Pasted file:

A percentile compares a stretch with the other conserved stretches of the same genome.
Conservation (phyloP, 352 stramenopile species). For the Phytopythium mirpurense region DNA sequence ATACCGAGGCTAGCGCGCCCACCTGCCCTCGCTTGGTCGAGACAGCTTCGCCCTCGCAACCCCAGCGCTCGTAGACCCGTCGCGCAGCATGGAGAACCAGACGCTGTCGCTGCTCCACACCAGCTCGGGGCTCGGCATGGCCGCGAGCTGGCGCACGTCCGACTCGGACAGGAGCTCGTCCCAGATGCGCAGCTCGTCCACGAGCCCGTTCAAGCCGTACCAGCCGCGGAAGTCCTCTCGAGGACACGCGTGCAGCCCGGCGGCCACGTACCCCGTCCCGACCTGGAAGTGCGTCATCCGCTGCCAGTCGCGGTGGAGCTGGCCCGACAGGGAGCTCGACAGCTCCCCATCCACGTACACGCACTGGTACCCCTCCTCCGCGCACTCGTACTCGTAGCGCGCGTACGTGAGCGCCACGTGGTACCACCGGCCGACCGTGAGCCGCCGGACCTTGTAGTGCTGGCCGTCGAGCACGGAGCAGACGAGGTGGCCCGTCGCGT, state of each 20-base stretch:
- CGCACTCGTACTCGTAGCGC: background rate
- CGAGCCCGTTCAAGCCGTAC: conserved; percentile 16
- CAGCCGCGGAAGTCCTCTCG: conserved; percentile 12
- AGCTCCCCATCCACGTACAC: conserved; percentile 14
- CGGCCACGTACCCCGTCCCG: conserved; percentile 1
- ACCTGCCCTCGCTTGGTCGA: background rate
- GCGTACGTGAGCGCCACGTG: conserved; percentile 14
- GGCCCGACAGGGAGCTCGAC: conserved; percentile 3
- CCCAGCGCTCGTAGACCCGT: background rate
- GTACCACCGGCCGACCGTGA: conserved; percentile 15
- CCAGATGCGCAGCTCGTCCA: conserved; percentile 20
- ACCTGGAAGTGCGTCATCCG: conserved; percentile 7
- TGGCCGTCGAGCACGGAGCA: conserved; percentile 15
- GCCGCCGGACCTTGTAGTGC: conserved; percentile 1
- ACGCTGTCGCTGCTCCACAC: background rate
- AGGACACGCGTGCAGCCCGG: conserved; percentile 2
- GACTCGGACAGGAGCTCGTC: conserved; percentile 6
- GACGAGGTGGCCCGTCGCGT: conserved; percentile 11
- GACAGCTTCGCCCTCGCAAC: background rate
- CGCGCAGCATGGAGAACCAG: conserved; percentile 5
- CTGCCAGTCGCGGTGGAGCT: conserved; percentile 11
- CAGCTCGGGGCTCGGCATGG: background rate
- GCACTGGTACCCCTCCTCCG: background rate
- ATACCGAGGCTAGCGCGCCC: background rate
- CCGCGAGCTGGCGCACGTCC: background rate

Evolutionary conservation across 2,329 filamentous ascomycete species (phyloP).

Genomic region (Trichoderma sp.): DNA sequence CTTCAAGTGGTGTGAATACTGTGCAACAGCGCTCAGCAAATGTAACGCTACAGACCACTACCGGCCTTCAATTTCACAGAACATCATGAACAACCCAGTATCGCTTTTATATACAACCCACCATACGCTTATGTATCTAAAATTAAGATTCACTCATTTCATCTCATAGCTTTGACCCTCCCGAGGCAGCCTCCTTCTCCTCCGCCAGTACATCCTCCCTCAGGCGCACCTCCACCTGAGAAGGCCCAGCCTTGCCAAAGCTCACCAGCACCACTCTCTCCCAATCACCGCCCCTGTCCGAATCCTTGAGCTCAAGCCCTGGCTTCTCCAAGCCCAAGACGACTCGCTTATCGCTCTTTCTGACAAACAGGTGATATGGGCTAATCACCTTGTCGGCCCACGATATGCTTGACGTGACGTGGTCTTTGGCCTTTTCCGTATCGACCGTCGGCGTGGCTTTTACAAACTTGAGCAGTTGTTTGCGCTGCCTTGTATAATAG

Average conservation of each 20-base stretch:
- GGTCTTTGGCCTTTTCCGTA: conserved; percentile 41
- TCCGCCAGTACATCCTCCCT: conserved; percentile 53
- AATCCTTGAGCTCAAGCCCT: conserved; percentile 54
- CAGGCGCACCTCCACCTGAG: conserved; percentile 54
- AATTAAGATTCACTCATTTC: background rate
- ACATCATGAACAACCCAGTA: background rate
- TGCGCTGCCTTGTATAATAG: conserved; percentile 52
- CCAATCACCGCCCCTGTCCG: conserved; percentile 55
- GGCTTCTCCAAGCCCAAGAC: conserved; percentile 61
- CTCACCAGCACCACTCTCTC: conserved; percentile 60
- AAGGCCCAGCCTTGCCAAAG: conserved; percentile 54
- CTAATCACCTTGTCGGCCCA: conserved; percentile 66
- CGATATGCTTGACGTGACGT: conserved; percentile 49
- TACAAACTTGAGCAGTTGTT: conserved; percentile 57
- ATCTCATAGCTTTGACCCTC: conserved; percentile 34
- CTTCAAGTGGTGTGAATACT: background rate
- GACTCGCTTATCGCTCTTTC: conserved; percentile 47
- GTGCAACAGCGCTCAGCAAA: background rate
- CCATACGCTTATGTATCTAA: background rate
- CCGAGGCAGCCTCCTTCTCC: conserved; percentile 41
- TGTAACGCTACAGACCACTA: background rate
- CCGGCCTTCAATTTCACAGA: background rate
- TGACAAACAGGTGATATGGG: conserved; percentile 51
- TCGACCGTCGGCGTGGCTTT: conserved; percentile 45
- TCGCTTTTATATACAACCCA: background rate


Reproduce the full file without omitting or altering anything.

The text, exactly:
A percentile compares a stretch with the other conserved stretches of the same genome.
Conservation (phyloP, 352 stramenopile species). For the Phytopythium mirpurense region DNA sequence ATACCGAGGCTAGCGCGCCCACCTGCCCTCGCTTGGTCGAGACAGCTTCGCCCTCGCAACCCCAGCGCTCGTAGACCCGTCGCGCAGCATGGAGAACCAGACGCTGTCGCTGCTCCACACCAGCTCGGGGCTCGGCATGGCCGCGAGCTGGCGCACGTCCGACTCGGACAGGAGCTCGTCCCAGATGCGCAGCTCGTCCACGAGCCCGTTCAAGCCGTACCAGCCGCGGAAGTCCTCTCGAGGACACGCGTGCAGCCCGGCGGCCACGTACCCCGTCCCGACCTGGAAGTGCGTCATCCGCTGCCAGTCGCGGTGGAGCTGGCCCGACAGGGAGCTCGACAGCTCCCCATCCACGTACACGCACTGGTACCCCTCCTCCGCGCACTCGTACTCGTAGCGCGCGTACGTGAGCGCCACGTGGTACCACCGGCCGACCGTGAGCCGCCGGACCTTGTAGTGCTGGCCGTCGAGCACGGAGCAGACGAGGTGGCCCGTCGCGT, state of each 20-base stretch:
- CGCACTCGTACTCGTAGCGC: background rate
- CGAGCCCGTTCAAGCCGTAC: conserved; percentile 16
- CAGCCGCGGAAGTCCTCTCG: conserved; percentile 12
- AGCTCCCCATCCACGTACAC: conserved; percentile 14
- CGGCCACGTACCCCGTCCCG: conserved; percentile 1
- ACCTGCCCTCGCTTGGTCGA: background rate
- GCGTACGTGAGCGCCACGTG: conserved; percentile 14
- GGCCCGACAGGGAGCTCGAC: conserved; percentile 3
- CCCAGCGCTCGTAGACCCGT: background rate
- GTACCACCGGCCGACCGTGA: conserved; percentile 15
- CCAGATGCGCAGCTCGTCCA: conserved; percentile 20
- ACCTGGAAGTGCGTCATCCG: conserved; percentile 7
- TGGCCGTCGAGCACGGAGCA: conserved; percentile 15
- GCCGCCGGACCTTGTAGTGC: conserved; percentile 1
- ACGCTGTCGCTGCTCCACAC: background rate
- AGGACACGCGTGCAGCCCGG: conserved; percentile 2
- GACTCGGACAGGAGCTCGTC: conserved; percentile 6
- GACGAGGTGGCCCGTCGCGT: conserved; percentile 11
- GACAGCTTCGCCCTCGCAAC: background rate
- CGCGCAGCATGGAGAACCAG: conserved; percentile 5
- CTGCCAGTCGCGGTGGAGCT: conserved; percentile 11
- CAGCTCGGGGCTCGGCATGG: background rate
- GCACTGGTACCCCTCCTCCG: background rate
- ATACCGAGGCTAGCGCGCCC: background rate
- CCGCGAGCTGGCGCACGTCC: background rate

Evolutionary conservation across 2,329 filamentous ascomycete species (phyloP).

Genomic region (Trichoderma sp.): DNA sequence CTTCAAGTGGTGTGAATACTGTGCAACAGCGCTCAGCAAATGTAACGCTACAGACCACTACCGGCCTTCAATTTCACAGAACATCATGAACAACCCAGTATCGCTTTTATATACAACCCACCATACGCTTATGTATCTAAAATTAAGATTCACTCATTTCATCTCATAGCTTTGACCCTCCCGAGGCAGCCTCCTTCTCCTCCGCCAGTACATCCTCCCTCAGGCGCACCTCCACCTGAGAAGGCCCAGCCTTGCCAAAGCTCACCAGCACCACTCTCTCCCAATCACCGCCCCTGTCCGAATCCTTGAGCTCAAGCCCTGGCTTCTCCAAGCCCAAGACGACTCGCTTATCGCTCTTTCTGACAAACAGGTGATATGGGCTAATCACCTTGTCGGCCCACGATATGCTTGACGTGACGTGGTCTTTGGCCTTTTCCGTATCGACCGTCGGCGTGGCTTTTACAAACTTGAGCAGTTGTTTGCGCTGCCTTGTATAATAG

Average conservation of each 20-base stretch:
- GGTCTTTGGCCTTTTCCGTA: conserved; percentile 41
- TCCGCCAGTACATCCTCCCT: conserved; percentile 53
- AATCCTTGAGCTCAAGCCCT: conserved; percentile 54
- CAGGCGCACCTCCACCTGAG: conserved; percentile 54
- AATTAAGATTCACTCATTTC: background rate
- ACATCATGAACAACCCAGTA: background rate
- TGCGCTGCCTTGTATAATAG: conserved; percentile 52
- CCAATCACCGCCCCTGTCCG: conserved; percentile 55
- GGCTTCTCCAAGCCCAAGAC: conserved; percentile 61
- CTCACCAGCACCACTCTCTC: conserved; percentile 60
- AAGGCCCAGCCTTGCCAAAG: conserved; percentile 54
- CTAATCACCTTGTCGGCCCA: conserved; percentile 66
- CGATATGCTTGACGTGACGT: conserved; percentile 49
- TACAAACTTGAGCAGTTGTT: conserved; percentile 57
- ATCTCATAGCTTTGACCCTC: conserved; percentile 34
- CTTCAAGTGGTGTGAATACT: background rate
- GACTCGCTTATCGCTCTTTC: conserved; percentile 47
- GTGCAACAGCGCTCAGCAAA: background rate
- CCATACGCTTATGTATCTAA: background rate
- CCGAGGCAGCCTCCTTCTCC: conserved; percentile 41
- TGTAACGCTACAGACCACTA: background rate
- CCGGCCTTCAATTTCACAGA: background rate
- TGACAAACAGGTGATATGGG: conserved; percentile 51
- TCGACCGTCGGCGTGGCTTT: conserved; percentile 45
- TCGCTTTTATATACAACCCA: background rate